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So I was brainstorming ways to do some food security outreach this summer, other than the work I do with the excellent Food Empowerment Project, when it hits me: I could do the simplest thing, and just give away food plants. Novice and veteran gardeners alike are always poised to take advantage of freebies.
With this in mind, I ordered organic, GMO-free seeds from Seeds from Italy today. I chose cucumbers, one of the easiest plants to grow in the food garden. The variety I bought is organic Marketmore, a prolific strain that everyone who likes cucumbers will enjoy. I also bought planting trays with removable pots, and seed starting mix.
The plan is to set up a table near the curb at the front of our house in early June, where we’ll offer our cucumber seedlings and some literature on food security, both for free.
What an easy, no-sweat way to spread the message of food security and personal sustainability to whomever wanders by our little homestead. If just a couple of dozen people each pick up a pot of cucumber seedlings, even if they don’t grab some literature, they’ll go home, plant their seedlings, and perhaps for the first time, experience the gratification, liberation, and happiness of producing some of their own fresh food.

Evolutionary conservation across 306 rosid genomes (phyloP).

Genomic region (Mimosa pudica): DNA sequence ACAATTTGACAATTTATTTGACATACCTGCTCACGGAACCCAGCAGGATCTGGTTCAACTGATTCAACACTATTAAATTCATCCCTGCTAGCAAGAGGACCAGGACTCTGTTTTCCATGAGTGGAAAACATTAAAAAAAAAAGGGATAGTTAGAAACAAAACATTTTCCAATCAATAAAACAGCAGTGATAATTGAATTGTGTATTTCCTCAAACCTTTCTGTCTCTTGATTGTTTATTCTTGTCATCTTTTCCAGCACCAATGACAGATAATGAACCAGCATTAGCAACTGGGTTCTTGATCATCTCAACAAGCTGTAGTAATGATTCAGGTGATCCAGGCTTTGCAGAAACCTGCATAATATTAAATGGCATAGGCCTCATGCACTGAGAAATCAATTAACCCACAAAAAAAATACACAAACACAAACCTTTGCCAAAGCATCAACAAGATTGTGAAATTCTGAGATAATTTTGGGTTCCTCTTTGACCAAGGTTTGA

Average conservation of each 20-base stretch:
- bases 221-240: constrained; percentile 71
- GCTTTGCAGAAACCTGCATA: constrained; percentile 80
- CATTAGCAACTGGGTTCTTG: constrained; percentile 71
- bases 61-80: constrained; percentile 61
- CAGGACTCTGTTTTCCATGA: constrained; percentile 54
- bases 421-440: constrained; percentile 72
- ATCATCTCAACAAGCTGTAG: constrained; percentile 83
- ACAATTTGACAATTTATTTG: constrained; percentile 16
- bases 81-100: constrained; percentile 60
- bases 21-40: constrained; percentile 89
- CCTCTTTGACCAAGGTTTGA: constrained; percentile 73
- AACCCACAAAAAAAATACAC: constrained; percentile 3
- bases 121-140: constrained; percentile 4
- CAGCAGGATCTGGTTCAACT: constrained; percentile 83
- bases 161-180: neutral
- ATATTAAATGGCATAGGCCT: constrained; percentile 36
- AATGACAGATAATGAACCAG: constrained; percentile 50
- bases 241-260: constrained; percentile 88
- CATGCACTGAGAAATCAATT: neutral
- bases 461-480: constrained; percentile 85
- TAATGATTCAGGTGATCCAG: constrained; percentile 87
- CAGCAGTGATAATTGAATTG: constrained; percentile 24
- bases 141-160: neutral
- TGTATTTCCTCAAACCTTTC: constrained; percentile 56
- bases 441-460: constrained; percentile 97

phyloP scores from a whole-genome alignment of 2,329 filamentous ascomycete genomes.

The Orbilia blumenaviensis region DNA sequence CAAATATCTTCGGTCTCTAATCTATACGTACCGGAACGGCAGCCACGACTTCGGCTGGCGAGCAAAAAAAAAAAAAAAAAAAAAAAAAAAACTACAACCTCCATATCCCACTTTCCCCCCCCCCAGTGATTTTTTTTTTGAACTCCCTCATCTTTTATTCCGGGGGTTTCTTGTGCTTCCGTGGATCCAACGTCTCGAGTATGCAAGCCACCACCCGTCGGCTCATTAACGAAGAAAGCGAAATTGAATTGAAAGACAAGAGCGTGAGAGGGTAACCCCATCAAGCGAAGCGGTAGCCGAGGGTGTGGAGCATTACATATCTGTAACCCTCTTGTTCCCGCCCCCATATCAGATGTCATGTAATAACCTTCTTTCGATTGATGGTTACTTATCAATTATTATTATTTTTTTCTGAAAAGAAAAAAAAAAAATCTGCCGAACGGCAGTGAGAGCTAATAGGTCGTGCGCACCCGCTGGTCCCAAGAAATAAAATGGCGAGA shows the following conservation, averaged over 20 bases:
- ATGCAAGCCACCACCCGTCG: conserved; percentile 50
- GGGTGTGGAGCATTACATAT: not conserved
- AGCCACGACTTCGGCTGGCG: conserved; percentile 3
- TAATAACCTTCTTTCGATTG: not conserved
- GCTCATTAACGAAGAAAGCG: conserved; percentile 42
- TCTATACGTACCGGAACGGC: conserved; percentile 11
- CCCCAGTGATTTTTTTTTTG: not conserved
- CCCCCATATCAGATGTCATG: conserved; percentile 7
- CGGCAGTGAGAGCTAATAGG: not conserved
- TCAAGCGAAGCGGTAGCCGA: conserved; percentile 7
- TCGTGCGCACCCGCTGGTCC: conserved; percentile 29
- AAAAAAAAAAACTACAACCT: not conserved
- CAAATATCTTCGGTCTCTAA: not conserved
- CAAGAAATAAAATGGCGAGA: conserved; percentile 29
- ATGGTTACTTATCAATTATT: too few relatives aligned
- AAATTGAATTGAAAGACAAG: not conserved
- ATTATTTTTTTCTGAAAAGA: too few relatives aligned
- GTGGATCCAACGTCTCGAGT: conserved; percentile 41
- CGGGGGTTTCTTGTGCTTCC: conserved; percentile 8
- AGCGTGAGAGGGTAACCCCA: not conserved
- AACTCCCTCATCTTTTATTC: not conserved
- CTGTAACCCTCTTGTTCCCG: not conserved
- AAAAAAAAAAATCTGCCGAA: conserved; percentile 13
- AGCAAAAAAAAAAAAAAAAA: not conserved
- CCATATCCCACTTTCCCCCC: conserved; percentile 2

The big goal, of course, is for all people, at all times, to have physical and economic access to sufficient, safe, and nutritious food. Such a goal is accomplished through baby steps. Not only is giving away food plants a way to get people turned on to food gardening, but as sure as you’re born, the ones who embrace the message will spread it even further. Everyone wins.
About seven years ago, I did this same thing with a crop of raspberry seedlings that had popped up everywhere around the mature raspberry plants at the home where I lived. We dug up the seedlings, which were healthy and fat and about 2 feet tall each, potted them in pots we recycled from the garden center, and placed them all on a table outside the house. I had no idea what to expect. Before half the day was over, all the raspberry plants were gone. So, we did it again the next day.
Here’s an idea: if you’re growing from seed this year, take the opportunity to plant some extra and give them away – to colleagues, neighbors, friends, family, and strangers. Everyone loves free stuff. Gardeners of all abilities jump at the chance to grab free plants. You could do food plants, like us, or flowers. Both will inspire others to dig deeper into the practice of grow-your-own. The message spreads, and the karma, for everyone, is great.
We have a new family member – a male Beta. He’s a beautiful crimson red. He’s swimming around peacefully in a big bowl of distilled water on the kitchen countertop. We named him Bodhi, the Pali word for awakening. I’m going to take photos of him this weekend, and will post them here. I want to give the little dude time to settle in before I get up in his face with a camera.
It’s 65 degrees outside today, February 24. This streak of spring weather is going to end in a couple of days, but it’s an amazing break from winter, and it’s getting my juices flowing.
Live in peace.